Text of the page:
Despite the turnover and high-profile retirements in recent years, Sri Lanka are still a force to be reckoned with, especially at home, and I think the English press are guilty of underestimating them. The star of today was Roshen Silva, who, batting at number seven because of the night watchman, made 86 runs in substantial partnerships with all four of his lower-order colleagues. If England’s tenth-wicket stand was frustrating to Sri Lanka yesterday, all four of the last Sri Lankan wickets had to be ground out by England, during which time Sri Lanka almost doubled their score, from 165-6 to 336 all out – more than fifty runs ahead of England, and certainly now favourites in this game.

England had to bat one over before the close of play, and sent Jack Leach out to face all six balls, with Rory Burns his partner, which adds another name into the long list of people who have opened for England since Strauss retired. Unless of course they’ve decided they need a new number three for each innings from now on; this time Jennings drew the short straw, and so they’ve had to shuffle the batting order accordingly.

Kandy Test Day 1 – from Ella

England 285

Sri Lanka 26-1

We were nearly at the top of the mountain when the first wicket alert pinged on my phone.

Jon and I had decided not to rush our travelling and to make for Kandy in time for Day 3 of the Test, spending the two preceding nights in the hill town of Ella. Dutch Bird Kate, having insisted she was only here for the cricket, succumbed to the lure of the famous Sri Lankan mountain railway and made an overnight trip up to Ella from Kandy. She got the train back down today, in time to get to Pallekele for Day 2, but had just enough time before the train this morning to join us hiking up Little Adam’s Peak, a local mountain which looks impressively high but is in fact just a 45min walk. The steps are steep and tiring, but the views from the top on a clear day like today are sublime.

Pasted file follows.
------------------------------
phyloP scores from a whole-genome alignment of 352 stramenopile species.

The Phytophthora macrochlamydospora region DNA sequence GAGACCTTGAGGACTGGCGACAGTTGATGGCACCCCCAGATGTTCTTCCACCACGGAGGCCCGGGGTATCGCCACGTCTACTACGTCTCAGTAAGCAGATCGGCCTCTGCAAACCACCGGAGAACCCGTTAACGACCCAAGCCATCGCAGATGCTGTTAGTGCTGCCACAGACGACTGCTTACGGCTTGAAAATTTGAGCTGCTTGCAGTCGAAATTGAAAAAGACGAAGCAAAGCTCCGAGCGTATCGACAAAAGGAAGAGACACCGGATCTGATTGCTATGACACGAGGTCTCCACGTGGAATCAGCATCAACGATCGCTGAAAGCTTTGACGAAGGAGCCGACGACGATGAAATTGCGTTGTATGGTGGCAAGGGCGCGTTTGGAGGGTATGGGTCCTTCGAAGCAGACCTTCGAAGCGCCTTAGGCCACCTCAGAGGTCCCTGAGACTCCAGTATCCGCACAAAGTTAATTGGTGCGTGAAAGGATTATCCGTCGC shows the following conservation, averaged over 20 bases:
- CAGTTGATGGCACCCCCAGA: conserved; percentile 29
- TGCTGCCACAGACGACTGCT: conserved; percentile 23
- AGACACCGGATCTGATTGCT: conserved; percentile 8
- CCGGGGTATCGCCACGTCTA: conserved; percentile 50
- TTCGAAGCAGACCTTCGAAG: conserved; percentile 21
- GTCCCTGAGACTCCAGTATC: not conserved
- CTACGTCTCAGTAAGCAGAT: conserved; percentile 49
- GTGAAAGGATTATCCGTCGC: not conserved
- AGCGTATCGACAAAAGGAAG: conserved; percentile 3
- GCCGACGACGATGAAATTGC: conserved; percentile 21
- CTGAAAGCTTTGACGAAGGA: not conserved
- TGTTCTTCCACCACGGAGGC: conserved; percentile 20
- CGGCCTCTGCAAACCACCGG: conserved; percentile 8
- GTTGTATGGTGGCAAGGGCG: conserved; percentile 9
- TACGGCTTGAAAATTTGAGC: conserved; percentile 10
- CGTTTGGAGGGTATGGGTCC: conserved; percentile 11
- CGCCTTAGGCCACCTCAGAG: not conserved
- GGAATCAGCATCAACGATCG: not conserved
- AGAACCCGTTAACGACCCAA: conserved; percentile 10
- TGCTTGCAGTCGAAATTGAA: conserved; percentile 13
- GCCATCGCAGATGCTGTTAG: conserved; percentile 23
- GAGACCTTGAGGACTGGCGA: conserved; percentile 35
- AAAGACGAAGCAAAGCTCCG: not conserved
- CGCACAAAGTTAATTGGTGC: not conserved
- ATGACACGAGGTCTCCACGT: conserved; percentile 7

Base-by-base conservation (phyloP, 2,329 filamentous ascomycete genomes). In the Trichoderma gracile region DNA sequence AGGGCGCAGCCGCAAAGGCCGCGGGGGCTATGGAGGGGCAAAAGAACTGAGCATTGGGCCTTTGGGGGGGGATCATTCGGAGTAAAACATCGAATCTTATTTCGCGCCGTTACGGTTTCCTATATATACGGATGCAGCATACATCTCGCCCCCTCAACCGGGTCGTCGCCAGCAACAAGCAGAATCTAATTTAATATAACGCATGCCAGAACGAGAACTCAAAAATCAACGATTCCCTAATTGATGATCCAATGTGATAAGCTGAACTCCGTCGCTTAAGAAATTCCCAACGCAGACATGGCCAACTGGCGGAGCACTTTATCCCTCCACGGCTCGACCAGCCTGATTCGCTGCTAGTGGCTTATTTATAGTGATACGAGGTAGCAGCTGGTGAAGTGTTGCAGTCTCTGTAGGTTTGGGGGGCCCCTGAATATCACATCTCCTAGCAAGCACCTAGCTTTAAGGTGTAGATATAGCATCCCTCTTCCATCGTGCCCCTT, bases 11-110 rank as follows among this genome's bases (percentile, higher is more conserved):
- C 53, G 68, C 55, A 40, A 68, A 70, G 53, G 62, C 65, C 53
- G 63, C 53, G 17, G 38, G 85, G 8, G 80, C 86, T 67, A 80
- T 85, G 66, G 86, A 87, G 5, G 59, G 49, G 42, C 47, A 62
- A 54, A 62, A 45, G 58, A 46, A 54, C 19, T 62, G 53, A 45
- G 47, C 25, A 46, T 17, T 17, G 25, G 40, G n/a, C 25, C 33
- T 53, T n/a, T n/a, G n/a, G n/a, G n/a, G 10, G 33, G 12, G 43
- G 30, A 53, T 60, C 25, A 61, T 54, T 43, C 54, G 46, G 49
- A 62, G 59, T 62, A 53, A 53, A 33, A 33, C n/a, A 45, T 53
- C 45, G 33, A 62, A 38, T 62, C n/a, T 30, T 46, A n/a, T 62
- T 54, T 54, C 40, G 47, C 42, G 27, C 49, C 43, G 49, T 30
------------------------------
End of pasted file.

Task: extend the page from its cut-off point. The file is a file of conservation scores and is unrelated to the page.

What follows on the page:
Four England wickets had fallen by the time we got back down the mountain. Having waved Kate off, Jon and I found the only café in Ella with the Test on the telly, and settled down to watch it with a steady stream of food and cool drinks.

Having started with their now-traditional top-order batting collapse, England’s innings was steadied a little by Jos Buttler and Moeen Ali – although “steady” is probably the wrong word for Buttler’s constant sweeping. However, Buttler’s wicket fell with England still just 171-7, and no recognised batsmen left.

(It’s slightly ironic that England men’s team have an abundance of world-class middle-order players and are really struggling for openers, when England women’s team, at the World T20 in the Caribbean, have a very strong top order and an inexperienced middle. Together, they might make one very good team.)

Enter Sam Curran. Batting with Buttler, Rashid and Leach, he played a supporting role, scoring 16 runs off 64 balls. But once the ninth wicket fell and Anderson joined him, he let loose and made 48 off 54 deliveries, putting on a frustrating (for the Sri Lankans) 60 for the last wicket and helping England achieve an almost respectable first innings score.